Last modified: 2020-05-24 by rick wyatt
Keywords: bristol | tennessee | virginia |
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image by Eugene Ipavec, 10 March 2009
W. A. Dennison, Jr. City Manager of the City of Bristol, Virginia, provide me with an image of the flag and a story about it.
"Bristol Virginia/Tennessee Flag
Adopted March 3, 2006
A contest was prepared by the Sesquicentennial Committee in 2005 in preparation for Bristol's upcoming anniversary. This "Design A Bristol Flag" contest resulted in 58 very creative entries from the Bristol area and from as far as Florida. Members of the Bristol Sesquicentennial Committee served as judges, then the winning entry was chosen by the Bristol Tennessee & Bristol Virginia City Councils. For the Opening Ceremonies on March 4th, 2006 it was announced that Debra Wolfe of Bristol Tennessee made the winning entry. Her artwork incorporated the seals of both cities with a field in blue and red. This simple design was chosen due to the use of both cities current identifying logos and ease of recognition at a distance.
The red, white, and blue flag is made up of the royal blue of the Virginia flag and the deep red of the Tennessee flag. On the upper left section, is the city seal of Bristol, Virginia with our communities most recognizable symbol, the Great Sign. The seal of Bristol, TN is on the lower right section, with the date the city was founded. Neither seal alone tells the whole story of our community. Each seal crosses from one state to the other, symbolizing the way our citizens easily move about, living in one state and working in the other or going to school in one state and church in the other. Last, and most important, is the white bar representing the state line, the state line running through it all. This line does not separate us, rather, it has become the seam that stitches together the two states to form a single community - "Bristol."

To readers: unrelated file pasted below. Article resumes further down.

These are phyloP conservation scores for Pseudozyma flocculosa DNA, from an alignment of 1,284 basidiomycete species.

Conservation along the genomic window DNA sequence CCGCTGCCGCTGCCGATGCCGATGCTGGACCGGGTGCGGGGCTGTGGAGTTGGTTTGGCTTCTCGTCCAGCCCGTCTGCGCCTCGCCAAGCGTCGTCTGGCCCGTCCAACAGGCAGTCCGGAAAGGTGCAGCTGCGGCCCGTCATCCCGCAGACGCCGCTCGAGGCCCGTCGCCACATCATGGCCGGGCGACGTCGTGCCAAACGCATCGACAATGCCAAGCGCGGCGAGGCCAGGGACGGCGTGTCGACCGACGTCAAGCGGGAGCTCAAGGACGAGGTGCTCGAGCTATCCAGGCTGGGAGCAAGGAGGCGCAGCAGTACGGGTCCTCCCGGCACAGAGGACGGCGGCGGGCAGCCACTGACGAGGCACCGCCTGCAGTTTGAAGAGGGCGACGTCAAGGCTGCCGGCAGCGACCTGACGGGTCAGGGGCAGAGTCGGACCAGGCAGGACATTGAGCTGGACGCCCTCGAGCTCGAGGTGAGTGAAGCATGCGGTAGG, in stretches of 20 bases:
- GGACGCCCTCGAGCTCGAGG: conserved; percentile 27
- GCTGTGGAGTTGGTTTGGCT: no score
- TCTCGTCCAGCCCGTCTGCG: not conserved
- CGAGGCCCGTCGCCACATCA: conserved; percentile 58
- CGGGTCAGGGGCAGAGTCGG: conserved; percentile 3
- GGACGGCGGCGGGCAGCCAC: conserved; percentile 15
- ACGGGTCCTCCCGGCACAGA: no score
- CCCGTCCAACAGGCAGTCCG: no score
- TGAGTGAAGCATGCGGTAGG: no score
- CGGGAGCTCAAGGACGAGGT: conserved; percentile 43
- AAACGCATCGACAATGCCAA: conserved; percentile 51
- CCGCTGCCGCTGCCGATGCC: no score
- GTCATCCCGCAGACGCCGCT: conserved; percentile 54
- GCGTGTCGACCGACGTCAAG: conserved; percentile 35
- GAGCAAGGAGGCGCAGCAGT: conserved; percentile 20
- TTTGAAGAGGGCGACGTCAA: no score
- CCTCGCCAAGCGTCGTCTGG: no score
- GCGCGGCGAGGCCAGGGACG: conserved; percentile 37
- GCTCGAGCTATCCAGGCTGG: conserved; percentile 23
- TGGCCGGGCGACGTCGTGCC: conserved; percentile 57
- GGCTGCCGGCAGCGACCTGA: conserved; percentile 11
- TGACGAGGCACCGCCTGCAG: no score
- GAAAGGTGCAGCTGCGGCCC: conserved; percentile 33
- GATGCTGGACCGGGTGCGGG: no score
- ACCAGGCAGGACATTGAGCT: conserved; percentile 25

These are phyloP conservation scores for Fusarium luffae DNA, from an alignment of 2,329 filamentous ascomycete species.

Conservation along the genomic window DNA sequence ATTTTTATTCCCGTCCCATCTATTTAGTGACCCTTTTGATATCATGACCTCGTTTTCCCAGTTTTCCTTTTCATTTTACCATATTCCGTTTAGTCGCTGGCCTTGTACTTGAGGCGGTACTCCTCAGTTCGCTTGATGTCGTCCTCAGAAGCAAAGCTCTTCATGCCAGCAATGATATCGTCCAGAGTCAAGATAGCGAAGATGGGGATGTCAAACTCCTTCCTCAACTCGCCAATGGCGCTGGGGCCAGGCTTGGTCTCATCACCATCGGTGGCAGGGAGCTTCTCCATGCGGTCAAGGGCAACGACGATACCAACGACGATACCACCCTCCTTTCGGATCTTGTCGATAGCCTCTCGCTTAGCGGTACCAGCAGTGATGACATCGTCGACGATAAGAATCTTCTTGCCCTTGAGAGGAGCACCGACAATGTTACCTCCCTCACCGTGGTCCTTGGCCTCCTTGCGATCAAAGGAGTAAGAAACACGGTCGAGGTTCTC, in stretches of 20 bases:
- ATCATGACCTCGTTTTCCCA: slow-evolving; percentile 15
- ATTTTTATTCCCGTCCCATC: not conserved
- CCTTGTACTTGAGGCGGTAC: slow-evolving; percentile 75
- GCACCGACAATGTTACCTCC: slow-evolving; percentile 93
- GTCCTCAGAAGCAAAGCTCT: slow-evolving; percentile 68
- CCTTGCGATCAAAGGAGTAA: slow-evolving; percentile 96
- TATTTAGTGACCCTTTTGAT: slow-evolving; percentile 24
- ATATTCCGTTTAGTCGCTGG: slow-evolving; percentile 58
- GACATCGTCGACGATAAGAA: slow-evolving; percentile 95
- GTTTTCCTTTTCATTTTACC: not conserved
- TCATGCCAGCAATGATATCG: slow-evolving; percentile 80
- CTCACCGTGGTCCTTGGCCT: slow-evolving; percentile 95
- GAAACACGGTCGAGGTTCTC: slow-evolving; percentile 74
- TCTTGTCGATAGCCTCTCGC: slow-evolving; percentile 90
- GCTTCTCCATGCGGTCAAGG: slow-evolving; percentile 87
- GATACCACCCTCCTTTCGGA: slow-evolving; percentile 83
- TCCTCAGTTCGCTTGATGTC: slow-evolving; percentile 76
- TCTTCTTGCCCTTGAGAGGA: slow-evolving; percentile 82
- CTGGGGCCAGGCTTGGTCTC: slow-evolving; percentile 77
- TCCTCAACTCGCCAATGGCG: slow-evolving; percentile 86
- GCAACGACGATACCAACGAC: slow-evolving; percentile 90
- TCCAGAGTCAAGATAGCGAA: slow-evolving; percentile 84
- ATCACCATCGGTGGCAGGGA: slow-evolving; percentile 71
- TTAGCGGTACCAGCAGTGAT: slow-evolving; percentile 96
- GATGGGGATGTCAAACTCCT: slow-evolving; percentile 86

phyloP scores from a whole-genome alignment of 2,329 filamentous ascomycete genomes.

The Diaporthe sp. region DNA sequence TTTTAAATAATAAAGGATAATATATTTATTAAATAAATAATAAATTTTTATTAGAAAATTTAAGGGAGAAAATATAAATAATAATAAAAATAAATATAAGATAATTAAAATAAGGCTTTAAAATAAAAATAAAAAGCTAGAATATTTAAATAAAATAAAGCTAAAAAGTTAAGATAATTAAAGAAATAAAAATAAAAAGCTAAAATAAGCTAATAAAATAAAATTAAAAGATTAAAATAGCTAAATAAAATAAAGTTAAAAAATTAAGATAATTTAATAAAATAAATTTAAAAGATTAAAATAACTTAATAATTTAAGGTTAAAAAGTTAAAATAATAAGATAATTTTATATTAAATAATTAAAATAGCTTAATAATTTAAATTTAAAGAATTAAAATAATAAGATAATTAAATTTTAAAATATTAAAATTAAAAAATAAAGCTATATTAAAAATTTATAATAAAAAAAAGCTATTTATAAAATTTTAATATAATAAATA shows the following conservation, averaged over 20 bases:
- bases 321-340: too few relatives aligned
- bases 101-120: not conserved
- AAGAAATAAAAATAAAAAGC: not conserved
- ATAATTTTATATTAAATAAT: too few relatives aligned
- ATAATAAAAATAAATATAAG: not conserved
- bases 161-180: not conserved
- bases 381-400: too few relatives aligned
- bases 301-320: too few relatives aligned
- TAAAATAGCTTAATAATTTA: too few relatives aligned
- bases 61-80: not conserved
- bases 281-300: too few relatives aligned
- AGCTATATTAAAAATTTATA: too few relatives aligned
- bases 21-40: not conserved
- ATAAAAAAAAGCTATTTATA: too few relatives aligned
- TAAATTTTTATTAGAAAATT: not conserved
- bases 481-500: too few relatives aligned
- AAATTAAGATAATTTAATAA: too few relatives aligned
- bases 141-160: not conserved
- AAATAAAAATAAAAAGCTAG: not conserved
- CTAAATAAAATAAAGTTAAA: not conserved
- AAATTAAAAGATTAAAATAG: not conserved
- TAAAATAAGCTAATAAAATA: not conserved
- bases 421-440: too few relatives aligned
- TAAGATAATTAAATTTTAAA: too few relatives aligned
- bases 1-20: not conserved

As you can read and see, the City of Bristol VA and the City of Bristol TN have the same flag.
Valentin Poposki, 10 March 2009
image located by Paul Bassinson, 1 February 2020
Paul Bassinson, 1 February 2020